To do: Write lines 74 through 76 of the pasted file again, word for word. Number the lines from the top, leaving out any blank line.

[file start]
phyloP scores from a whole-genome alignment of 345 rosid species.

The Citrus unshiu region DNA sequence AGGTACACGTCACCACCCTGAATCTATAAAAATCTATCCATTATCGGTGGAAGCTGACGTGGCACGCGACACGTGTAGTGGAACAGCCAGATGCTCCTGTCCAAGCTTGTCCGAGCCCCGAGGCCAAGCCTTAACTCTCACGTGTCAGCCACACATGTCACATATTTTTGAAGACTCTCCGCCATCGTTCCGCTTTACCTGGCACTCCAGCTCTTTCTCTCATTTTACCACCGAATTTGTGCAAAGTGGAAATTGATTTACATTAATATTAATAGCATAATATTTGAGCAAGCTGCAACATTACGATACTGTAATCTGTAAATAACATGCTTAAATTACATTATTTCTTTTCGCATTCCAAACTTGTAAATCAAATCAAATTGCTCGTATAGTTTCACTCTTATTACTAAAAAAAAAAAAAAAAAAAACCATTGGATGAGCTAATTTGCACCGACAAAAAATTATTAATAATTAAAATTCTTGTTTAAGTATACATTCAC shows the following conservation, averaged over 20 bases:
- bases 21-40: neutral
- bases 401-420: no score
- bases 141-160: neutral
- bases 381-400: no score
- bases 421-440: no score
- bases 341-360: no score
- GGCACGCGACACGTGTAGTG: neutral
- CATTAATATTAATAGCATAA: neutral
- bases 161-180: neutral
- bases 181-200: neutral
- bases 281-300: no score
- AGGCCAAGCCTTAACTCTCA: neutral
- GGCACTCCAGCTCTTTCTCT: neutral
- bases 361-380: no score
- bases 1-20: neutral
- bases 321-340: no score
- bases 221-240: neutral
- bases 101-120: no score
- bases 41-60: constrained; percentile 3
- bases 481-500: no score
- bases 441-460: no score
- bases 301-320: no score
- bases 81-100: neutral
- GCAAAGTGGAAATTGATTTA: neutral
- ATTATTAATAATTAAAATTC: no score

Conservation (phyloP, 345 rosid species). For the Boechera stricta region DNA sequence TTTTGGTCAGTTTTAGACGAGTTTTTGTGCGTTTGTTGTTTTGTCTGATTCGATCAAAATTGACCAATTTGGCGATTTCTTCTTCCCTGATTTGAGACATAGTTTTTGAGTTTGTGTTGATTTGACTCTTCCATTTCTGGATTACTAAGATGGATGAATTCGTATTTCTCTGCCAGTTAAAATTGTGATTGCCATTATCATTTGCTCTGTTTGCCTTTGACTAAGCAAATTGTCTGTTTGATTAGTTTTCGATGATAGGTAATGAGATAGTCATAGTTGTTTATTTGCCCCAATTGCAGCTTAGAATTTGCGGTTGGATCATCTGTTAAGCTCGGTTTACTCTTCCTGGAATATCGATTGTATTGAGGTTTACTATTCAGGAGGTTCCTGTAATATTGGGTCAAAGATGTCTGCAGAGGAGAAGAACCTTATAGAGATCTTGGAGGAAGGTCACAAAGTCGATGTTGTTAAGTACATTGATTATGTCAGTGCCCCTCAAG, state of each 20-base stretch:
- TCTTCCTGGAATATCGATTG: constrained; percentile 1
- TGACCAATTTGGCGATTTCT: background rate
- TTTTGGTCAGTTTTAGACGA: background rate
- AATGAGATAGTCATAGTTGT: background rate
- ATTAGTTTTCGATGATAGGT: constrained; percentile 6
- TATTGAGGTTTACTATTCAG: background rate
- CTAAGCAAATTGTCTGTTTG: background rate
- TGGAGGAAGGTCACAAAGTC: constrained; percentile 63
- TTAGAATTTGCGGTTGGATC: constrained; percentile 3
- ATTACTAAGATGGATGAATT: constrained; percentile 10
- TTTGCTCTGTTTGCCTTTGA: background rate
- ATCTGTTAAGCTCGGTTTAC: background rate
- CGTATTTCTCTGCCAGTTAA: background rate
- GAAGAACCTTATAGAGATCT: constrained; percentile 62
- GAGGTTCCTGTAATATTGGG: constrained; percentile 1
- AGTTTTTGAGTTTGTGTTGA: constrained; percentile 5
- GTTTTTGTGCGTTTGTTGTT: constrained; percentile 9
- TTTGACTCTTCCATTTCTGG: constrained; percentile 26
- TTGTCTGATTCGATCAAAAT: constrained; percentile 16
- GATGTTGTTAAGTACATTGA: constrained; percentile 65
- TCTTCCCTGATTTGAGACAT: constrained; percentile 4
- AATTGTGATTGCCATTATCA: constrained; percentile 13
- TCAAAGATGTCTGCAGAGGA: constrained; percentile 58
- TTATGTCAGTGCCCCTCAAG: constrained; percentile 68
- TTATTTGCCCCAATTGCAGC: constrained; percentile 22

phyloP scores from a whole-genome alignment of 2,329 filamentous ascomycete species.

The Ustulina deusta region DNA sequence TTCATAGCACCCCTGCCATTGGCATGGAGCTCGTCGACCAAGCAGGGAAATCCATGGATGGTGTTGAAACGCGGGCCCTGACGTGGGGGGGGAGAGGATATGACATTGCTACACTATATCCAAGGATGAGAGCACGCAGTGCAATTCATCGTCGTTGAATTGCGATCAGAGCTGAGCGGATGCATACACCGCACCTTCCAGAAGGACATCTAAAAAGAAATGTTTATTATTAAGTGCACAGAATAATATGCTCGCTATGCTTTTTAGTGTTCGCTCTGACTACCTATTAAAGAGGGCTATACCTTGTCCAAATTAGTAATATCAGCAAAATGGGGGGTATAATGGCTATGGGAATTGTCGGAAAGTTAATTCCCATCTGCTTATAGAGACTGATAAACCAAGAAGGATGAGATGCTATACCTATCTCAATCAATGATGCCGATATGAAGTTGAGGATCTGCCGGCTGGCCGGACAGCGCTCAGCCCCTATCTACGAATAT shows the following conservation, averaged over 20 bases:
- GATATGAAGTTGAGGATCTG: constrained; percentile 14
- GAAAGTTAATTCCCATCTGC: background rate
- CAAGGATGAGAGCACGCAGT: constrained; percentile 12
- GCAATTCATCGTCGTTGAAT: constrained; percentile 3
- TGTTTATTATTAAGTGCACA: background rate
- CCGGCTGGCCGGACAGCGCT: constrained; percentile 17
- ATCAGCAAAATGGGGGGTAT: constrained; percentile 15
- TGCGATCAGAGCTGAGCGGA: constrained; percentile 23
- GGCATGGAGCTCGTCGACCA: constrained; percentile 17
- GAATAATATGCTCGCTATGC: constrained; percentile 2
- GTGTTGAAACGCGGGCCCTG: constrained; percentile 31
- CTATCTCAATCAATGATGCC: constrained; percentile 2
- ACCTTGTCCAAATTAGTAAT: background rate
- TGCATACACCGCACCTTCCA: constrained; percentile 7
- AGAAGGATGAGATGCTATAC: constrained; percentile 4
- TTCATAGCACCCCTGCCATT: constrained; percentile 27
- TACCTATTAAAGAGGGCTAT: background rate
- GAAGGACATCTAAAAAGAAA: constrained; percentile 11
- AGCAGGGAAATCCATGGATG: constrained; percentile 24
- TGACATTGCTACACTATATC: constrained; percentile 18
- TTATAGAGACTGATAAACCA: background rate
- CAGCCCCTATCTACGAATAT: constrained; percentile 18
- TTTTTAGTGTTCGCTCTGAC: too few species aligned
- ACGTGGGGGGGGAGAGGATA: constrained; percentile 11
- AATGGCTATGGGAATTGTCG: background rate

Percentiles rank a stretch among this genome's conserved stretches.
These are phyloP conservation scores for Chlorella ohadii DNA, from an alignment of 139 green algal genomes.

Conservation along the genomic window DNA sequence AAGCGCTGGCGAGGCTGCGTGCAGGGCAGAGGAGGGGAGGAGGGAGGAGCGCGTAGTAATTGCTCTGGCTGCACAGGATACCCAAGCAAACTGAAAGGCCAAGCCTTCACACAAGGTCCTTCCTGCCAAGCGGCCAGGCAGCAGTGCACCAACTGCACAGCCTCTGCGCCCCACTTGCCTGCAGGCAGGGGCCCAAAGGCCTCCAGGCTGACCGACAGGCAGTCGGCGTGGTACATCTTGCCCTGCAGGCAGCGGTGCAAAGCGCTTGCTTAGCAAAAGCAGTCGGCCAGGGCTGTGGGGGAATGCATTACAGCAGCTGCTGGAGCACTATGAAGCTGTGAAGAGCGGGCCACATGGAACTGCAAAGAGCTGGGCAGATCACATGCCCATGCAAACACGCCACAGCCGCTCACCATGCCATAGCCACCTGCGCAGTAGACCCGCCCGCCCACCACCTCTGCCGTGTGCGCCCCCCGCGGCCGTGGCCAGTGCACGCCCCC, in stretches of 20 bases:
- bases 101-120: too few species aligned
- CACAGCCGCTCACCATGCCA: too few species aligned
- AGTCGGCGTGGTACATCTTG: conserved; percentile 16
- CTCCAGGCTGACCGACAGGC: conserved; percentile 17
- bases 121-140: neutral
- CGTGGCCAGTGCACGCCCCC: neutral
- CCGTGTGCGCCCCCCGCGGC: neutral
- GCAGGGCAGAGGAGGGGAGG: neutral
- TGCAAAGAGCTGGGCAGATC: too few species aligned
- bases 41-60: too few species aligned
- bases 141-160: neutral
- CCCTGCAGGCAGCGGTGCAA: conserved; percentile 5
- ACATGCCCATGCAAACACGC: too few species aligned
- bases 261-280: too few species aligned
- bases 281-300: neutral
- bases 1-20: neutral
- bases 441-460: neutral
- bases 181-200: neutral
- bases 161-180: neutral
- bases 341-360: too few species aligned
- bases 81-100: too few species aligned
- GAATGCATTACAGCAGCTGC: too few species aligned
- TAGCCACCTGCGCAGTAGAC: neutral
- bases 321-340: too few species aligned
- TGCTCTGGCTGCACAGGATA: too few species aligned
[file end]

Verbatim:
- AGCAGGGAAATCCATGGATG: constrained; percentile 24
- TGACATTGCTACACTATATC: constrained; percentile 18
- TTATAGAGACTGATAAACCA: background rate